I went to an intriguing wine tasting last week. It was a side by side blind comparison of identical wines. Only the packaging was different. One glass contained wine poured from a standard 750 ml. bottle and the other from a 9 litre poly bag and keg system.
OK, so it was a bit of a geek out. But it was also a fascinating exercise. And not easy to tell which wine was which. In fact, most of the winery principals on hand had a tough time picking out their own bottled wine. I may have chosen about four of the eight wines correctly.
Sometimes, the keg wine was slightly less aromatic in the glass. And perhaps displayed a little less intensity of fruit and length. But the difference was barely discernible. And all the wines showed pretty well.
A Keg Revolution
When it comes to wines by the glass, Vancouver has been a trailblazer. Although things don’t always move quickly in the wine world, the rise of keg and tap has been rapid. In not much more than a decade, wine by the glass has become the rule rather than the exception.
It wasn’t long ago that wines by the glass were a rarity. Plus, even if you were able to order something, the chances are it wouldn’t add up to much. The glass offering was often from the proverbial bottom of the barrel—and priced accordingly. And that bottle might have been open for days.
Today, more than ever, especially in Casual Fine Dining, if you don’t have a good line up of wine by the glass, you may as well shut the doors. Not only that, but if you want to have fun with food and wine pairing, wines by the glass are a must,
Earls on Tap
Earls Restaurants, who staged the tasting, has studied which wine on tap system to go with for some time. They’ve settled on the Torr System, a keg process which contrasts the popular Fresh Tap system. The latter employs reusable tanks which must be shipped back to the winery. Plus, Fresh Tap kegs the wine locally, meaning it’s handled twice.
The Torr System is a “one way” process. Wineries fill specialized plastic bags, usually at at the same time they’re bottling. The nine litre bags, equivalent to a case of a dozen 750 ml. bottles, are shipped in pairs, in a corrugated cardboard container. A sizeable investment is the up-front cost for the filling equipment at the winery, about $35,000.)
When the bags reach Earls they’re ready to place inside a cylinder, which looks like a small beer keg. Once installed in its tap dispenser the keg locks onto a valve, which pressurizes it. That’s important—because at no time is any inert gas or other medium introduced to the wine. Existing fridges are easily adapted to accept the keg.
With the bag under pressure, when the tap opens, the wine flows easily. The pressure ensures there’s little, if any, liquid left in the bag when it’s empty. And the cardboard box the wine came in also goes in the recycling.
Earls has begun to install the system in its restaurants across Canada. (Except in Ontario, where it gets complicated…) It’s also in use in the U.S. where the casual Fine Dining group is rapidly expanding.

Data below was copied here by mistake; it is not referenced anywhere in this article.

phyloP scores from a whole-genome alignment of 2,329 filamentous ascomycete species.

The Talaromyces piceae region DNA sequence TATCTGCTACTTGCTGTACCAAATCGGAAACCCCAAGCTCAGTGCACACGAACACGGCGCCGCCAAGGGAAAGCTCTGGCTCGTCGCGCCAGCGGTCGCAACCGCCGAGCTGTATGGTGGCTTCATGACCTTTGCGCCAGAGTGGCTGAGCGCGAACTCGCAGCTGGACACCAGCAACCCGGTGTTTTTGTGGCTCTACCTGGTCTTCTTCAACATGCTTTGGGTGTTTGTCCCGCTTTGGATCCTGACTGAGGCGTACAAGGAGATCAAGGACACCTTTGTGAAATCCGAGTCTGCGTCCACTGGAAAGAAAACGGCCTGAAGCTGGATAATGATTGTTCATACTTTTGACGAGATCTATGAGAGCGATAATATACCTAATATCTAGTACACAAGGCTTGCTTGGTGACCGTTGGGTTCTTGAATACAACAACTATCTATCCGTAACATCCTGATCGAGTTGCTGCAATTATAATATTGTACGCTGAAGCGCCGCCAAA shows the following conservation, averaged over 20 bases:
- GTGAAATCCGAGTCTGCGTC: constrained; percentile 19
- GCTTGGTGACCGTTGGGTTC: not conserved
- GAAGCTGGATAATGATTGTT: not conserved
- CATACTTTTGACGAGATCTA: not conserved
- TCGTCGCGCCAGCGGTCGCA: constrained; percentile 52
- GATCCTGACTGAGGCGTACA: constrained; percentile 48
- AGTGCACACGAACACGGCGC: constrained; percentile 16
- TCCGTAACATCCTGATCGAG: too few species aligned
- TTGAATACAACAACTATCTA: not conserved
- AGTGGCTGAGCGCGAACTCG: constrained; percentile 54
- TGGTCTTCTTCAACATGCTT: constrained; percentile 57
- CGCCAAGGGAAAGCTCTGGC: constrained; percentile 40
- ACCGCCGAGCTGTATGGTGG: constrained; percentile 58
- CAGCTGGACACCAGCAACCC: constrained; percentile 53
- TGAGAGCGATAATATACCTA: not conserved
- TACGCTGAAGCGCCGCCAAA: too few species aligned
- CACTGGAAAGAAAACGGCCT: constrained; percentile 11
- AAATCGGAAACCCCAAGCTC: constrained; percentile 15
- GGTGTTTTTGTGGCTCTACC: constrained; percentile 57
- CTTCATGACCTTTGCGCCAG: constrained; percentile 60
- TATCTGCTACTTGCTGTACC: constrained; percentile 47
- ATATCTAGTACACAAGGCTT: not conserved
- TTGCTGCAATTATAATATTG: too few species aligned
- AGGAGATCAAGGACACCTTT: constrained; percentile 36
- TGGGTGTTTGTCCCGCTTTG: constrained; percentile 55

Kegs Cut Down on Bottles
In Earls restaurants where the system has been in place for a while, sales of bottled wine have declined to around 20 percent of the total. That means four out of five customers are more than content to order wine by the glass. And probably don’t give it a second thought. (That experience is similar to what happened at Tap & Barrel, which has all but eliminated bottles.)
Over the years, Earls and its winery partners have developed Rascal of the Vineyard, What Cha Ma Call It, and other proprietary brands. These and most if not all their keg wines are also available in bottle through retailers.
I didn’t score these wines as I was too focused on trying decide which was which …
But you can correctly assume: what’s good enough for Earls to sell by the glass (er, by hundreds of kegs) is likely a pretty good wine…
Plus, just a hunch, but my guess is it won’t be long before you’ll be able to buy a keg of your favourite wine for your own fridge at home.
Seven Terraces Sauvignon Blanc 2015
A lovely expression of Marlborough Sauvignon Blanc with some gooseberry aromas followed by luscious tropical and citrus notes and a crisp, clean close. BCLS $17.49.
Quails Gate Gewurztraminer 2015
Some of these vines date back to 1971. Classic varietal on the nose with tropical and floral notes before a textured, off dry palate. Mango and lychee plus a hint of ginger spice that comes through in the finish. A slam dunk with Earls Hunan Kung Pao. A good value wine, at BCLS $15.99
Crios de Susana Balbo Malbec 2014
A well balanced fruit driven blend of Malbec, Cab Sauv, Petit Verdot and Tannat from one of Argentina’s pioneering winemakers. Lifted red and black fruit on the nose with cherry and some savoury hints on the palate. BCLS $17.99 A great match with Earls Chimichurri skirt steak.
El Petit Bonhomme Garnacha Monastrell Syrah 2014
Montreal born Nathalie Bonhomme makes this blend of old vines Monastrell with Grenache and Syrah, at Juan Gil winery in Spain’s Jumilla region. Let it open in the glass. A medium bodied red wrapped in soft fruit and easy tannins that goes well with a fall stew. BCLS $15.99.
After the work was done, we got to sample some seriously good Earls dishes, plus wines to match.